Back to Basics: Twitter 101

14 Aug

As I met with a new client yesterday, I was rambling on and on about Twitter and it’s benefits. I quickly realized that I needed to take a step back and explain the basic fundamentals of what Twitter is and how it can benefit you and you’re business. So here it goes, your Twitter 101 lesson of the day:

What is Twitter?twitter-bird

Twitter is a tool that lets you write and read messages of up to 140 characters, or the very length of this sentence, including all punctuation and spaces. The messages are public and you decide what sort of messages you want to receive—Twitter being a recipient driven information network. In addition, you can send and receive Twitter messages, or tweets, equally well from your desktop or your mobile phone.

When you combine messages that are quick to write, easy to read, public, controlled by the recipient and exchangeable anywhere, you’ve got a powerful, real-time way to communicate. And real-time communication is turning out to be ground-breaking for users and businesses alike.

How can my business use Twitter?

Twitter connects you to your customers right now, in a way that was never before possible. For example, let’s say you work for a custom bike company. If you run a search for your brand, you may find people posting messages about how happy they are riding your bikes in the French Alps—giving you a chance to share tips about cyclist-friendly cafes along their route.

Others may post minor equipment complaints or desired features that they would never bother to contact you about—providing you with invaluable customer feedback that you can respond to right away or use for future planning. Still others may twitter about serious problems with your bikes—letting you offer customer service that can turn around a bad situation.

You don’t have to run a bike shop or a relatively small company to get good stuff out of Twitter. Businesses of all kinds, including major brands, increasingly find that listening and engaging on the service leads to happier customers, passionate advocates, key product improvements and, in many cases, more sales.

A key benefit

One of Twitter’s key benefits is that it gives you the chance to communicate casually with customers on their terms, creating friendly relationships along the way—tough for corporations to do in most other mediums.

But Twitter isn’t just about useful immediacy. The conversational nature of the medium lets you build relationships with customers, partners and other people important to your business. Beyond transactions, Twitter gives your constituents direct access to employees and a way to contribute to your company; as marketers say, it shrinks the emotional distance between your company and your customers. Plus, the platform lends itself to integration with your existing communication channels and strategies. In combination, those factors can make Twitter a critical piece of your company’s bigger digital footprint.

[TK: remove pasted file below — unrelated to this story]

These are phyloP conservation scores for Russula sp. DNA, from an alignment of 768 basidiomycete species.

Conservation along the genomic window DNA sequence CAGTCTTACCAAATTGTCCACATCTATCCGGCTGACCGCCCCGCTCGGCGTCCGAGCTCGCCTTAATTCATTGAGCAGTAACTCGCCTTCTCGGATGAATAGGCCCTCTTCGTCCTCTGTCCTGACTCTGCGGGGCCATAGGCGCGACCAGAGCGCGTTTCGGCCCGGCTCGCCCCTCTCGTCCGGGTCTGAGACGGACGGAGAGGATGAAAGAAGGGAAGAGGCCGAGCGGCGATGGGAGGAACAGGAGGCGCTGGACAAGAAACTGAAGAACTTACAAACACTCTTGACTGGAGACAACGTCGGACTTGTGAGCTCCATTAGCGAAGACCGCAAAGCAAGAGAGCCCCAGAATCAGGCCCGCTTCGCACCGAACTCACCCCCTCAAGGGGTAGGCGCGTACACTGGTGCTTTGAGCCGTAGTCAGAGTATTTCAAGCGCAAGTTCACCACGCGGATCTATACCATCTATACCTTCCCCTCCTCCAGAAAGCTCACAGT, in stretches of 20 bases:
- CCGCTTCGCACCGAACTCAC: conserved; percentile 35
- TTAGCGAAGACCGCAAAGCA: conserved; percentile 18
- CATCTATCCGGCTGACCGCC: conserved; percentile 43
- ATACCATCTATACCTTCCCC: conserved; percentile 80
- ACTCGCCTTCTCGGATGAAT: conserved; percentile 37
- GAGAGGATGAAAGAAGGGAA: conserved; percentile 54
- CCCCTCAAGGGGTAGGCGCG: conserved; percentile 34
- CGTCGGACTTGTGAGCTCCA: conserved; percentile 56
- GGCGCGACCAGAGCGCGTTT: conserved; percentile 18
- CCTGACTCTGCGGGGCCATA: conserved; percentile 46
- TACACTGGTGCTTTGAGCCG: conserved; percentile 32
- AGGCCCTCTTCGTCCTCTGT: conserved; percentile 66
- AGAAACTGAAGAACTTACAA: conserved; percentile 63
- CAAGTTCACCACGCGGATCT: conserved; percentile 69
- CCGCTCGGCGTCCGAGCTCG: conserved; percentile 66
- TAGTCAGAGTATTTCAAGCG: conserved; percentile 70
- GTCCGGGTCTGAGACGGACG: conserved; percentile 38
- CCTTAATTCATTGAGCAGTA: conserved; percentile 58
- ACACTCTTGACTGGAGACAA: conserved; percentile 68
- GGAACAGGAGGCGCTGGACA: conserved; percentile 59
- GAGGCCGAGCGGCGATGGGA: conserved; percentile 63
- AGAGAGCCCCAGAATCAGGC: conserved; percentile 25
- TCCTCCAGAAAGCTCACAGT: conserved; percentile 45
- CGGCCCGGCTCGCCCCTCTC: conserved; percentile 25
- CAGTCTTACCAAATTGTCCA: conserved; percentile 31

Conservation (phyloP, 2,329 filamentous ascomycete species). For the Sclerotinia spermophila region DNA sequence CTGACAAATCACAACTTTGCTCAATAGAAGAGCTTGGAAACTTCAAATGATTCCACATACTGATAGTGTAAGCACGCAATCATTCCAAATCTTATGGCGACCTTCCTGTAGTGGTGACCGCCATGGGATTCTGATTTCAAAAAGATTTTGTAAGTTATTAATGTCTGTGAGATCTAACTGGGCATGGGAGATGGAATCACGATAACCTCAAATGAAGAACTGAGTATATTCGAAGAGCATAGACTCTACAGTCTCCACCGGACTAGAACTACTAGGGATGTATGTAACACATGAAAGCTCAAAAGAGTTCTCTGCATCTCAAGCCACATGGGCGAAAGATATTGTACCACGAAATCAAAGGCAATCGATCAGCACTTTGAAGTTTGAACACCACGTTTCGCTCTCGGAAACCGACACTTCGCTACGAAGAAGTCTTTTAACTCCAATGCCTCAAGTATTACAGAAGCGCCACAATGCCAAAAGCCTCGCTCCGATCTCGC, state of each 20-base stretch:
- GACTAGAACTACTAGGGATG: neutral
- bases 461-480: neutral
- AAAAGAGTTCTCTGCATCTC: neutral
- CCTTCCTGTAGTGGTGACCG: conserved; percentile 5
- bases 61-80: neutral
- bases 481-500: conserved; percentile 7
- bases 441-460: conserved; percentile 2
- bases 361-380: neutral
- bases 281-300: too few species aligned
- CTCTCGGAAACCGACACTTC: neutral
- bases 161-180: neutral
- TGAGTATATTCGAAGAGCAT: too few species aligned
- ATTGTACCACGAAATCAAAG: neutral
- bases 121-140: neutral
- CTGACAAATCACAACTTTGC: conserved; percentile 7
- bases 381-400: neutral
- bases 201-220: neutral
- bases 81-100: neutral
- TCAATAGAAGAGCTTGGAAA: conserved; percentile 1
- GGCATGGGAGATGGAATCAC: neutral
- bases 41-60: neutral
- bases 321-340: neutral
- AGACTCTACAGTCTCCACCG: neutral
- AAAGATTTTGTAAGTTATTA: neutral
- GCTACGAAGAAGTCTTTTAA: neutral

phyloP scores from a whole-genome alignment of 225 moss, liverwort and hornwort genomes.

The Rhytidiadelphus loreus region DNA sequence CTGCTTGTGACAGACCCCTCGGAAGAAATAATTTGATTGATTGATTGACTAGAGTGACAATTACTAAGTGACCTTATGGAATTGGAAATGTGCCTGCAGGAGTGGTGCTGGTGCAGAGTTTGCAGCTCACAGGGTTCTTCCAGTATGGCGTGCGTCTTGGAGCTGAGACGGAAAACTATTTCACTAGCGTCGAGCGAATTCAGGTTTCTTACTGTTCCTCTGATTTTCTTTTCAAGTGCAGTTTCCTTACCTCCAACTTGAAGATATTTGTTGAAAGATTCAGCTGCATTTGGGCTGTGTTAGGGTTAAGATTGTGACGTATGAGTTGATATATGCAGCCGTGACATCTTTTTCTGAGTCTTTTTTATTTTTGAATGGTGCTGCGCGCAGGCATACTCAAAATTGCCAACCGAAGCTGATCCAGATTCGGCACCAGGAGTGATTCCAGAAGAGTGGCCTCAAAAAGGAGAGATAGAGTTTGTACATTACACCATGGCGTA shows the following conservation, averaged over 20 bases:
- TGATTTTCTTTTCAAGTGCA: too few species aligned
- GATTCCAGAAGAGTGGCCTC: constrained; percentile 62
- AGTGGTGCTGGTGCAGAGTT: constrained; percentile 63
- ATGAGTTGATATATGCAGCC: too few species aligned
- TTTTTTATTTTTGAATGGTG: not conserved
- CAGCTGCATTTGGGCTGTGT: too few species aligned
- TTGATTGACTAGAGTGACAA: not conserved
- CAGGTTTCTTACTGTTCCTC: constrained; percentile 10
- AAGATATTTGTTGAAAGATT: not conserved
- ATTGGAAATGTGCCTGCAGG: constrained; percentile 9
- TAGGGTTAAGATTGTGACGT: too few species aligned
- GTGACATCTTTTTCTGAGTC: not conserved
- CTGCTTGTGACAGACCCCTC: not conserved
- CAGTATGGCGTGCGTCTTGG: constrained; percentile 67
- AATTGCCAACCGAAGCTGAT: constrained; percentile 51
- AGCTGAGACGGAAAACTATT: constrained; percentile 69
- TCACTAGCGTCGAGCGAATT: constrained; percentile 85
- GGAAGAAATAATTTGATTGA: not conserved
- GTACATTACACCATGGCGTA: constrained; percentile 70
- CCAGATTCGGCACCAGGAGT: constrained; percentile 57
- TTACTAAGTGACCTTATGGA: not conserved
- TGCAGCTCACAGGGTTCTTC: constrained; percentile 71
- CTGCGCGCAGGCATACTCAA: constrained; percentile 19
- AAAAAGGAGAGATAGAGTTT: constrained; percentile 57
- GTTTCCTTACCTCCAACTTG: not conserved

For instance, let’s say you run a big retail website. In addition to learning more about what your customers want, you can provide exclusive Twitter coupon codes, link to key posts on your blog, share tips for shopping online, and announce specials at store locations. And you can take things a step further by occasionally posting messages about fun, quirky events at your HQ, giving others a small but valuable connection with the people in your company.

Can I see some examples of companies use Twitter effectively?

Sure! Check out the following:

@Dell – Dell has the set the bar for big corporations and use of Twitter. Dell has used Twitter to offer discounts to customers and in result has sold millions of dollars of product over the last year.

@NakedPizza – Naked Pizza, a New Orleans establishment, became an instant overnight success due to one sign outside of the store that told passerby’s it’s Twitter name. Their Twitter feeds offer specials to it’s followers driving loads of people to the shop nightly.

@coffeegroundz – This Houston-based coffee shop lets customers order their to-go orders via Twitter.

@JetBlue – Jet Blue Tweets out airfare sales, flight delays as well as other useful information to travelers. They also use their Twitter feed as an additional way to manage their customer service inquiries, complaints and suggestions.

Stay tuned for more Back to Basics information! And don’t forget to follow AL Marketing on Twitter: @AshL1123


5 Responses to “Back to Basics: Twitter 101”

  1. wendy August 14, 2009 at 1:51 pm #


    Great job! It’s true lots of people have heard of Twitter but what the heck is it and how can you use it – what is the point of it all?

    Looking forward to more!

  2. ashleylmarketing August 14, 2009 at 2:09 pm #

    Thanks Wendy! The feedback is much appreciated.

    More to come…

  3. @betterthanporn August 14, 2009 at 10:40 pm #

    how does twitter help just the basic person?

    • ashleylmarketing August 17, 2009 at 2:15 pm #

      Great question. Twitter puts the power back in the consumers hands. You can communicate directly with companies whether it be a suggestion or complaint, as well as find great deals on products and services you use.

  4. Donna August 23, 2009 at 6:39 pm #

    The only thing I know how to do on twiiter is post and follow. I don’t know how to talk to a fellow tweet or chat with multiple people at the same time. How does this work?

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